Stocks flat as oil prices climb

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Stocks flat as oil prices climb

A man wearing a protective mask walks past an electronic board displaying Japan's Nikkei index and various countries' stock market index prices outside a brokerage in Tokyo, amid the coronaviruses disease COVID 19 outbreak.

After Russian President Vladimir Putin said that on- and-off peace negotiations have returned to a dead end for us, which has also hurt the euro, share market sentiment was capped by gains in oil and other commodity prices.

The broadest index of Asia-Pacific shares outside Japan rose 0.5% and Japan's Nikkei jumped 1.54%.

In March, consumer prices in the U.S. increased by the most in 16 -- 1 2 years, as war in Ukraine boosted the cost of gasoline to record highs, cementing the case for a 50 basis points interest rate hike from the Federal ReserveFederal Reserve next month.

The underlying inflation pressure on goods dropped by the most in two years, as goods prices, excluding food and energy, dropped by the most in two years.

The U.S. yields fell on Tuesday, snapping seven consecutive sessions of gains, though they lost ground late in the day and into early Wednesday due to the inflation data.

The yield on 10 year Treasury notes was 2.7498%, compared to a three year peak of 2.836% before inflation data.

The yield for the two year was 2.4362%.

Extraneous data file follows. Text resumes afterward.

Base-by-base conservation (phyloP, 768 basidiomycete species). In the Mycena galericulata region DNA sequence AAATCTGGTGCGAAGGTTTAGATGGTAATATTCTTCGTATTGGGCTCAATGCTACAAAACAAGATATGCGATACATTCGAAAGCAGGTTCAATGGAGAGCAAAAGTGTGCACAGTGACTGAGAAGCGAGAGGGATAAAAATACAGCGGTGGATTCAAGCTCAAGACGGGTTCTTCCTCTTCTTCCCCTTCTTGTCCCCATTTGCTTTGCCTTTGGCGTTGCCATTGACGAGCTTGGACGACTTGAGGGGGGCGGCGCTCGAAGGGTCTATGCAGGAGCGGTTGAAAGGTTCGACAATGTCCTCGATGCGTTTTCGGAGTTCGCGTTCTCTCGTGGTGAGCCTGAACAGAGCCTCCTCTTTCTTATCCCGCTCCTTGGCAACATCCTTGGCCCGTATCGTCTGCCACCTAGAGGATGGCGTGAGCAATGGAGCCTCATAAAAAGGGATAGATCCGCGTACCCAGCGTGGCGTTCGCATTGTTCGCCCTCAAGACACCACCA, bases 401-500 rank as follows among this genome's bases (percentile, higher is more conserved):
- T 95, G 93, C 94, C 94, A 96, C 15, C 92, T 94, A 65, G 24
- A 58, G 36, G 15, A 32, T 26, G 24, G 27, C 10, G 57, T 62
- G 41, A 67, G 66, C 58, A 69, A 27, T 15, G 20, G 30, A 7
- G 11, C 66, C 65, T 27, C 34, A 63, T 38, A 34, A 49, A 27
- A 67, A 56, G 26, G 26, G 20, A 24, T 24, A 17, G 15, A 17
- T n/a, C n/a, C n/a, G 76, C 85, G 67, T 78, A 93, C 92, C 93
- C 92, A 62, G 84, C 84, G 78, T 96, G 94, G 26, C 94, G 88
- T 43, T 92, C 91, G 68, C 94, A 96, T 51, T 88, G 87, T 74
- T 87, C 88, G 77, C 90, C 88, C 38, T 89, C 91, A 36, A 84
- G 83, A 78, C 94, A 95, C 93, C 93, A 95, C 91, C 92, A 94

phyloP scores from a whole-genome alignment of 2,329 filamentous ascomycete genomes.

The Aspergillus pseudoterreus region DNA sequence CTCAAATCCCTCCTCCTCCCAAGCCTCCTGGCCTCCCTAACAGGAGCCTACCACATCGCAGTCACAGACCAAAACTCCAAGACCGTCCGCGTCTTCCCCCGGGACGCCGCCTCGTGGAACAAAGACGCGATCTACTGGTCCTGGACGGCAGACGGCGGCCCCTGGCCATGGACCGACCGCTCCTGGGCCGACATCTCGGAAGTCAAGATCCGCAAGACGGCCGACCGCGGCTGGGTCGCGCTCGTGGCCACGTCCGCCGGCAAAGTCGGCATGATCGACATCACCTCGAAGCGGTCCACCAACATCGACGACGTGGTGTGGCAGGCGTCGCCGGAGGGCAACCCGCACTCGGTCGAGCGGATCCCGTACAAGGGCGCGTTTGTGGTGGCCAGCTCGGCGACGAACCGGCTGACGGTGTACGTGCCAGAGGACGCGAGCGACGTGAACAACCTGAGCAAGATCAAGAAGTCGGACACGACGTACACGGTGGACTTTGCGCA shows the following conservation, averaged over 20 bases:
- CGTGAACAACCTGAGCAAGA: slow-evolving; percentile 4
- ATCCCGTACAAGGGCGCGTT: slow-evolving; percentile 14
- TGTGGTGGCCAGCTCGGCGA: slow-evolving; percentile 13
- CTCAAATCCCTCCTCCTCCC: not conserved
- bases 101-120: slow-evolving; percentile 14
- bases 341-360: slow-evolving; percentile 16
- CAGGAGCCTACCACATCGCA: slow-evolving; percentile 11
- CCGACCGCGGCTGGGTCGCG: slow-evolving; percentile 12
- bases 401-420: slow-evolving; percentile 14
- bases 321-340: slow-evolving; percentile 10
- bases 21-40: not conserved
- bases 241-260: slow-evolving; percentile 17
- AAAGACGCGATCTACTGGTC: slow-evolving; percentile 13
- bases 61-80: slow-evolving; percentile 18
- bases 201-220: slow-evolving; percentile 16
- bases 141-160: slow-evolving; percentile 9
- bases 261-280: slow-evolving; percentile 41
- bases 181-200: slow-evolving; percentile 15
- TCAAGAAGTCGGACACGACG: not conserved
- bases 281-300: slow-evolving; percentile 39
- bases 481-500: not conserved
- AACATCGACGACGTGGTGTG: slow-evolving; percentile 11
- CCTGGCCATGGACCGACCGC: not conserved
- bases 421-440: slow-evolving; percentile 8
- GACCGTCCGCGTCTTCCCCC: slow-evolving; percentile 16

Clara Cheong, a strategist at JPMorgan Asset Management, said that the moves in yields gave a nod to the rhetoric that U.S. inflation has likely peaked or is very close to it.

If inflation continues on this path, there will be less pressure on the Fed to be aggressive in the second half of the year, and it is unlikely that this will change the trajectory of the Fed from hiking 50 basis points in May. Equity markets gave back gains as oil rose above $100 barrel as progress in Russia-Ukraine peace talks came to a standstill and China started reopening Shanghai very slowly. The price of crude dropped below $100 earlier this week, but rallied sharply on Tuesday, and gains continued into Wednesday trade.

On Wednesday, crude futures rose by 0.38% to $105.09 and U.S. West Texas Intermediate rose 0.55% to $101.12.

Commodities analysts at CBA attributed the gains in oil to Putin's statement, which also caused agricultural commodities to gain, as the already small risk that Black Sea supplies might normalise to any degree through mid year is likely to be zero. Corn futures rose to a one month high and wheat futures reached a three week peak.

Chinese share markets gave back their gains from Tuesday afternoon when consumer goods and tourism stocks jumped after reports that COVID 19 curbs could be loosened in some pilot areas.

The Chinese blue chips fell 0.7% and Hong Kong lost 0.2%. Customs data showed that China's exports rose 13.4% in January-March, while imports increased 7.5%.

On Wednesday, China reported 26,525 new asymptomatic coronaviruses and 1,513 symptomatic ones.

The euro was pinned to a five-week low and commodity currencies finding support as oil prices went up as a result of Putin's remarks. The Reserve Bank of New Zealand raised interest rates by a chunky 50 basis points, which resulted in an increase in the New Zealand dollar by 0.33%. It went up briefly as high as $0.6901